In this video from Grenoble, France, two teams of people attempt to separate the halves of a metal ball. Spoiler: The ball wins.
There are no magnets involved, nor are the two sides of the ball locked to each other with any physical device. Instead, what you see here is a classic, hands-on physics demonstration that's been a crowd-pleasing favorite since 1654.
Magdeburg Hemispheres is the fancy name for the two halves of a hollow metal ball that you see in this video. You hold them together, hook them up to an pump, and suck out all the air from the cavity in between. What you're left with is a vacuum ... and a great way to show people the power of atmospheric pressure. At Skulls in the Stars, Greg Gbur explains:
All objects within the atmosphere are under constant bombardment from air molecules traveling every which way; this atmospheric pressure is not noticeable to us because our bodies have an internal pressure that matches and balances it.
When the hemispheres are first placed together, the air pressure within them balances the air pressure outside, and they are easily pulled apart. When air is removed from the interior of the hemispheres, however, there is no longer any force pushing outward: the atmospheric pressure outside dominates, pushing the hemispheres together and keeping them from being separated.
In the original Magdeburg Hemispheres demonstration, teams of horses couldn't separate the vacuum sealed ball.
At this year’s Conference on Computer Vision and Pattern Recognition, researcher Chen Chen presented a cool project that vastly improves the quality of images captured in low-light conditions. Via his presentation: Imaging in low light is challenging due to low photon count and low SNR. Short-exposure images suffer from noise, while long exposure can induce […]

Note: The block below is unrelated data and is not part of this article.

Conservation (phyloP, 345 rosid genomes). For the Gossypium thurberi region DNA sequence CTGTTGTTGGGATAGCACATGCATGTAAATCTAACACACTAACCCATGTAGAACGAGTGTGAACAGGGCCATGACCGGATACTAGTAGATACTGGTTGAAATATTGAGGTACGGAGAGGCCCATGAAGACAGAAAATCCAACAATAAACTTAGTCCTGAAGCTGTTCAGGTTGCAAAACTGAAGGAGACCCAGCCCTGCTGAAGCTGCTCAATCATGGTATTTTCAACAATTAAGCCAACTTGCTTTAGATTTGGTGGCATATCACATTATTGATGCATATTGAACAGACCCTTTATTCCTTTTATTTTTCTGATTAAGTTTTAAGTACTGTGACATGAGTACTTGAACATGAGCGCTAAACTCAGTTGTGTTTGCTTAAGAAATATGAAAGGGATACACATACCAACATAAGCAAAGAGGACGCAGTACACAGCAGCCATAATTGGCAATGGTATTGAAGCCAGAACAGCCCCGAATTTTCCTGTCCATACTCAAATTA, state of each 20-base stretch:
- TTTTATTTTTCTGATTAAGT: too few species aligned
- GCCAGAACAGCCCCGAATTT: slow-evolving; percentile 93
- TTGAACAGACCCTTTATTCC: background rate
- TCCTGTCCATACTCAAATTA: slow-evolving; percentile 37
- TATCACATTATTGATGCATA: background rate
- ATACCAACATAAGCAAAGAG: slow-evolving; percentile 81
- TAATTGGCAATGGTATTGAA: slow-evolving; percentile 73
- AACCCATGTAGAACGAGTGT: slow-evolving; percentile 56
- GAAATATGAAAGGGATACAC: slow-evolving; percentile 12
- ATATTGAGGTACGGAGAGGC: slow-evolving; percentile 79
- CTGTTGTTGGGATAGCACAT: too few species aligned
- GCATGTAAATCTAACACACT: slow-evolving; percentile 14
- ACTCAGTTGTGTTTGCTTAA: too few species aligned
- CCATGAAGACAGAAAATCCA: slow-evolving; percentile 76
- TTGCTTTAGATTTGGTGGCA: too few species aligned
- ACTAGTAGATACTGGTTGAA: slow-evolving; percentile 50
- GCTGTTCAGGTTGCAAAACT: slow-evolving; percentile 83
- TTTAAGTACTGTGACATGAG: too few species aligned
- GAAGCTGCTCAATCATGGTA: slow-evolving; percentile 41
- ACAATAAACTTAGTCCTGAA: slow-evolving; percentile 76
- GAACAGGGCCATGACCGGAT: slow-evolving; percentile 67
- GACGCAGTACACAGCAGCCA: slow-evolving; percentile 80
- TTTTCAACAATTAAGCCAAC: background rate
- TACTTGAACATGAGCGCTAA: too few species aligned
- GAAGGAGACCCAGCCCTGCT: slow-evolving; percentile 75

Yeast has brought a lot of joy into the world, but its evolutionary origins were unclear until scientists did a worldwide genomic survey of the humble organism. Based on the genetic diversity of strains found in China, they concluded that its origin is almost certainly in that part of the world.
I'm one of several guests appearing at the first-ever Interplanetary Festival, coming up Jun 7/8 in Santa Fe, New Mexico; it's a science festival that's part of the larger Futurition|Santa Fe festival, which includes live music, open air events, gaming, art installations, performances, and all-ages events.
Handheld radios might seem a bit archaic, but in an emergency situation, few things will keep you as reliably connected to the outside world. This Emergency Multi-Function Radio & Flashlight takes the utility of the tried-and-true radio and combines it with a powerful flashlight and self-sufficient energy system. It’s available in the Boing Boing Store for […]
Few programming languages boast the versatility and user-friendliness of Python, which is why it’s the first language of choice for many aspiring programmers. Regardless of your experience level, you can take the first step to becoming Python-savvy with the Python 3 Bootcamp Bundle, available in the Boing Boing Store for $35 this week. Featuring more than […]
We live during a time where cyberattacks regularly make news headlines, so it should come as no surprise that cybersecurity professionals are experiencing a surge in demand at even the entry level, making now the ideal time to learn the tools of the trade if you’re considering a career switch. The 2018 Supercharged Cybersecurity Bundle offers […]